Hetty is an HTTP toolkit for security research. It aims to become an open source alternative to commercial software like Burp Suite Pro, with powerful features tailored to the needs of the infosec and bug bounty community.
- HTTP man-in-the-middle (MITM) proxy and GraphQL server.
- Web interface (Next.js) with proxy log viewer.
- Add scope support to the proxy.
- Full text search (with regex) in proxy log viewer.
- Project management.
- Sender module for sending manual HTTP requests, either from scratch or based off requests from the proxy log.
- Attacker module for automated sending of HTTP requests. Leverage the concurrency
features of Go and its
net/httppackage to make it blazingly fast.
Hetty is packaged on GitHub as a single binary, with the web interface resources embedded.
Build from source
$ GO111MODULE=auto go get -u -v github.com/dstotijn/hetty/cmd/hetty
Then export the Next.js frontend app:
$ cd admin $ yarn install $ yarn export
This will ensure a folder
Then, you can bundle the frontend app using
The easiest way to do this is via a supplied
Makefile command in the root of
Alternatively, you can run Hetty via Docker. See:
on Docker Hub.
$ docker run -v $HOME/.hetty:/root/.hetty -p 127.0.0.1:8080:8080 dstotijn/hetty
Hetty is packaged as a single binary, with the web interface resources embedded.
When the program is run, it listens by default on
:8080 and is accessible via
http://localhost:8080. Depending on incoming HTTP requests, it either acts as a
MITM proxy, or it serves the GraphQL API and web interface (Next.js).
$ hetty -h Usage of ./hetty: -addr string TCP address to listen on, in the form "host:port" (default ":8080") -adminPath string File path to admin build -cert string CA certificate filepath. Creates a new CA certificate is file doesn't exist (default "~/.hetty/hetty_cert.pem") -key string CA private key filepath. Creates a new CA private key if file doesn't exist (default "~/.hetty/hetty_key.pem") -projects string Projects directory path (default "~/.hetty/projects")
Certificate Setup and Installation
In order for Hetty to proxy requests going to HTTPS endpoints, a root CA certificate for Hetty will need to be set up. Furthermore, the CA certificate may need to be installed to the host for them to be trusted by your browser. The following steps will cover how you can generate your certificate, provide them to hetty, and how you can install them in your local CA store.
Generating CA certificates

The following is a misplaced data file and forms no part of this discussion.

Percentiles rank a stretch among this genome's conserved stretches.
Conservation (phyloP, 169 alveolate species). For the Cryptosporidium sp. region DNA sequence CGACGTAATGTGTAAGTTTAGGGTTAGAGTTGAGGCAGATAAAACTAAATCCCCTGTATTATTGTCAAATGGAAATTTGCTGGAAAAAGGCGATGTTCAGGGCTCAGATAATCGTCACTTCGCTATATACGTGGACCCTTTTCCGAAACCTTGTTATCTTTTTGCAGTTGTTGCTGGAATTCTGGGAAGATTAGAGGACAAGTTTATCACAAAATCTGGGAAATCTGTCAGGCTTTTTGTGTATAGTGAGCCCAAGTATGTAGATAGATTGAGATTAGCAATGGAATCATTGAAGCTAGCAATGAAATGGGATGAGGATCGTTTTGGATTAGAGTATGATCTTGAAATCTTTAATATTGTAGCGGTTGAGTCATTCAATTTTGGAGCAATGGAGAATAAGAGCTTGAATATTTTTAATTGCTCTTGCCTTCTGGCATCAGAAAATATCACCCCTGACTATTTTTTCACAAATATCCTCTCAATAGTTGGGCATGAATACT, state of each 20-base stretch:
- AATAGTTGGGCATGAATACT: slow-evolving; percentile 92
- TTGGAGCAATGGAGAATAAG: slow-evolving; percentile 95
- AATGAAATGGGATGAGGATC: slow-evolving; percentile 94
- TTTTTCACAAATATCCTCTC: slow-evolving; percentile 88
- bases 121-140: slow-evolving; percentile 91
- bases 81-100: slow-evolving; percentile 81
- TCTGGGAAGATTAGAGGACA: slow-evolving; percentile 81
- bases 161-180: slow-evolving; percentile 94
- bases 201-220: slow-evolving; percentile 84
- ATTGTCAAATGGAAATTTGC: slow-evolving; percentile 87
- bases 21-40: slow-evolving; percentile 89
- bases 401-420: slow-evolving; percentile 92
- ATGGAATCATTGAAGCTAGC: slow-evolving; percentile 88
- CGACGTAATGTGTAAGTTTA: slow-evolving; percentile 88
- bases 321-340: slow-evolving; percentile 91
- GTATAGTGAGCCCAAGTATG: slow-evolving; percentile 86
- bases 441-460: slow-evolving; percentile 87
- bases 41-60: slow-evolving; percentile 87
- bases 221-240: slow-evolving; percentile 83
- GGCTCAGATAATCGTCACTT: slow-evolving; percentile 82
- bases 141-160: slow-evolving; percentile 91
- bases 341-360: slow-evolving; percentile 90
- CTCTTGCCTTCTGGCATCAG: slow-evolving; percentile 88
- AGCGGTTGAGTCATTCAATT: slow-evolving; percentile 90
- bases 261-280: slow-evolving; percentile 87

You can generate a CA keypair two different ways. The first is bundled directly with Hetty, and simplifies the process immensely. The alternative is using OpenSSL to generate them, which provides more control over expiration time and cryptography used, but requires you install the OpenSSL tooling. The first is suggested for any beginners trying to get started.
Generating CA certificates with hetty
Hetty will generate the default key and certificate on its own if none are supplied
or found in
~/.hetty/ when first running the CLI. To generate a default key and
certificate with hetty, simply run the command with no arguments
You should now have a key and certificate located at
Generating CA certificates with OpenSSL
You can start off by generating a new key and CA certificate which will both expire after a month.
mkdir ~/.hetty openssl req -newkey rsa:2048 -new -nodes -x509 -days 31 -keyout ~/.hetty/hetty_key.pem -out ~/.hetty/hetty_cert.pem
The default location which
hetty will check for the key and CA certificate is under
hetty_cert.pem respectively. You can move them
hetty will detect them automatically. Otherwise, you can specify the
location of these as arguments to
hetty -key key.pem -cert cert.pem
Trusting the CA certificate
In order for your browser to allow traffic to the local Hetty proxy, you may need to install these certificates to your local CA store.
On Ubuntu, you can update your local CA store with the certificate by running the following commands:
sudo cp ~/.hetty/hetty_cert.pem /usr/local/share/ca-certificates/hetty.crt sudo update-ca-certificates
On Windows, you would add your certificate by using the Certificate Manager. You can launch that by running the command:
On macOS, you can add your certificate by using the Keychain Access program. This
can be found under
Application/Utilities/Keychain Access.app. After opening this,
drag the certificate into the app. Next, open the certificate in the app, enter the
Trust section, and under When using this certificate select Always Trust.
Note: Various Linux distributions may require other steps or commands for updating their certificate authority. See the documentation relevant to your distribution for more information on how to update the system to trust your self-signed certificate.
Vision and roadmap
The project has just gotten underway, and as such I haven’t had time yet to do a write-up on its mission and roadmap. A short summary/braindump:
- Fast core/engine, built with Go, with a minimal memory footprint.
- GraphQL server to interact with the backend.
- Easy to use web interface, built with Next.js and Material UI.
- Extensibility is top of mind. All modules are written as Go packages, to
be used by the main
hettyprogram, but also usable as libraries for other software. Aside from the GraphQL server, it should (eventually) be possible to also use it as a CLI tool.
- Pluggable architecture for the MITM proxy and future modules, making it possible for hook into the core engine.
- Talk to the community, and focus on the features that the majority. Less features means less code to maintain.
The project is currently under active development. Please star/follow and check
Please see the Contribution Guidelines for details.
Thanks to the Hacker101 community on Discord for all the encouragement to actually start building this thing!